"I did not believe that you could behave so badly. When you have found the ring I will come down again and make you my wife. But as punishment for breaking your promise, you must always scratch the ground to look for the ring. And every chicken of yours that I find, I shall snatch away."

Then he flew away, and ever since all the hens throughout the world have been scratching to find the hawk's ring.

Filipino Folk Tales - The Battle of Crabs

Soon the Czech readers will have a chance to read one of the best folk tale books I have ever read. It is funny, amusing and educating at the same time.

My friend Lea will hopefully get to illustrate the book.

Mabel Cook Cole (1916)

The Battle of the Crabs (Visayan)

One day the land crabs had a meeting and one of the said:
"What shall we do with the waves? They sing so loudly all the time that we cannot possibly sleep."

"Well," answered on of the oldest of the crabs, "I think w should make war on them."

The others agreed to this, and it was decided that the next day all the male crabs should get ready to fight the waves. They started for the sea, as agreed, when they met a shrimp.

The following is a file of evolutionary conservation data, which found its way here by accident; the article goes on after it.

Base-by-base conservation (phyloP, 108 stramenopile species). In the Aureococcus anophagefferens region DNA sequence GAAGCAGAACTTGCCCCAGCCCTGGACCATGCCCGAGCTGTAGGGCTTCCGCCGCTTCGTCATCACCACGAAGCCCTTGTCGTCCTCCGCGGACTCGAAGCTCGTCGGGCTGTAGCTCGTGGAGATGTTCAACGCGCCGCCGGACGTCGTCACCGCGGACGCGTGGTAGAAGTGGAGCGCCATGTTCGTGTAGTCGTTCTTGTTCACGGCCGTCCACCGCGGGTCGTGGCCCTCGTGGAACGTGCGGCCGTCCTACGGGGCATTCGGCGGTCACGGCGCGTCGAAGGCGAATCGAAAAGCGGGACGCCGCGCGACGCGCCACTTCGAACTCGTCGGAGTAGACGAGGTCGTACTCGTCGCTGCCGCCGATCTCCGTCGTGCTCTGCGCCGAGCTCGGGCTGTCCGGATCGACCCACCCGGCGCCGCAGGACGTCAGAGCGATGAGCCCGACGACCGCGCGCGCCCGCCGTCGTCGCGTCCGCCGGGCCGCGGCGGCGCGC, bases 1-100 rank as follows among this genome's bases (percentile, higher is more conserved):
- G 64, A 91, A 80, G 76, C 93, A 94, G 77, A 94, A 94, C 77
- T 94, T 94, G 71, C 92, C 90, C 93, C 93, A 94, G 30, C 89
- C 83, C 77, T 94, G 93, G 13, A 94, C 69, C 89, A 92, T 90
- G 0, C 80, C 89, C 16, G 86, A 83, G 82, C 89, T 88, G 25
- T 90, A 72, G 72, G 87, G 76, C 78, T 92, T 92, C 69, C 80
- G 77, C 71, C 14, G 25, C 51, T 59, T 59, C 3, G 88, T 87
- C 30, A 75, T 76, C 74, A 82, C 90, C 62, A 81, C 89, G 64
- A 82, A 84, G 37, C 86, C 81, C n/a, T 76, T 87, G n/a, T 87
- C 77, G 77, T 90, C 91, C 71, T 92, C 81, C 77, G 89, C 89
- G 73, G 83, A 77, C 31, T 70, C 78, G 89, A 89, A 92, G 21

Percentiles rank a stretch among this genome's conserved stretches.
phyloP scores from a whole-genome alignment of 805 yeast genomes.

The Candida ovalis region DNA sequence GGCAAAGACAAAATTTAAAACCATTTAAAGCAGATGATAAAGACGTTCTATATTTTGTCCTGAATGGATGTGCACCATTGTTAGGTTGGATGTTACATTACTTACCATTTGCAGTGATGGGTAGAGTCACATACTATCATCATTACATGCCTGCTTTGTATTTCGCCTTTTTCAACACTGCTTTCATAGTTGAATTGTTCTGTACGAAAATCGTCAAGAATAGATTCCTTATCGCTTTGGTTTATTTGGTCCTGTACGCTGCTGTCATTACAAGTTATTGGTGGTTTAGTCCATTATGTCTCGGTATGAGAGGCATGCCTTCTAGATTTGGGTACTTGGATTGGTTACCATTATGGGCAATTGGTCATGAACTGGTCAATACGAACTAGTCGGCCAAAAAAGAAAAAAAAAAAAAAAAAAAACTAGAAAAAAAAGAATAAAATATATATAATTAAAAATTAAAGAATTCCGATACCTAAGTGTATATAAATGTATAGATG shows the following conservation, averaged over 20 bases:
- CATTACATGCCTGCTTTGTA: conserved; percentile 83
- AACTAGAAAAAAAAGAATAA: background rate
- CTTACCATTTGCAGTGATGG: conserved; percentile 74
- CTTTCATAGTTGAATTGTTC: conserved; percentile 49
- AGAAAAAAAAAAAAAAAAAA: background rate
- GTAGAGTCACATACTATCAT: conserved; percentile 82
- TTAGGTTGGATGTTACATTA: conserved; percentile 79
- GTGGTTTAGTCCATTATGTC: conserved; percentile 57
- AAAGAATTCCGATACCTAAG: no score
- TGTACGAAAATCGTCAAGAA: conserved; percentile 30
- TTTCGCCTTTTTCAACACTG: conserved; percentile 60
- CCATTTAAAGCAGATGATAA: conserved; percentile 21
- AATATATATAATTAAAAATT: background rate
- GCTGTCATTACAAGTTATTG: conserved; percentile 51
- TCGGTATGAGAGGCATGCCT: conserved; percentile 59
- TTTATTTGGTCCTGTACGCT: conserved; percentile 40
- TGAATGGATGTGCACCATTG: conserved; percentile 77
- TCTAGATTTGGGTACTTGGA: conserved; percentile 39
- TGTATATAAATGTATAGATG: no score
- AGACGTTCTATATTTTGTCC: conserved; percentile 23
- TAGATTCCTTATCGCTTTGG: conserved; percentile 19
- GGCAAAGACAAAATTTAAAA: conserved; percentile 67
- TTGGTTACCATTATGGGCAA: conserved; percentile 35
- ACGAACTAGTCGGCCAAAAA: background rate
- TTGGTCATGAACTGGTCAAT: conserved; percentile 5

"Where are you going, my friends?" asked the shrimp.

"We are going to fight the waves," answered the crabs, "for the waves are very strong and your legs are so weak that even your bodies bend almost to the ground when you walk." Wherewith he laughed loudly.

This made the crabs very angry, and they pinched the shrimp until he promised to help them win the battle.

Then they all went to the shore. But the crabs noticed that the eyes of the shrimp were set unlike their own, so they thought his must be wrong and they laughed at him and said:
"Friend shrimp, your face is turned the wrong way. What weapon have you to fight with the waves?"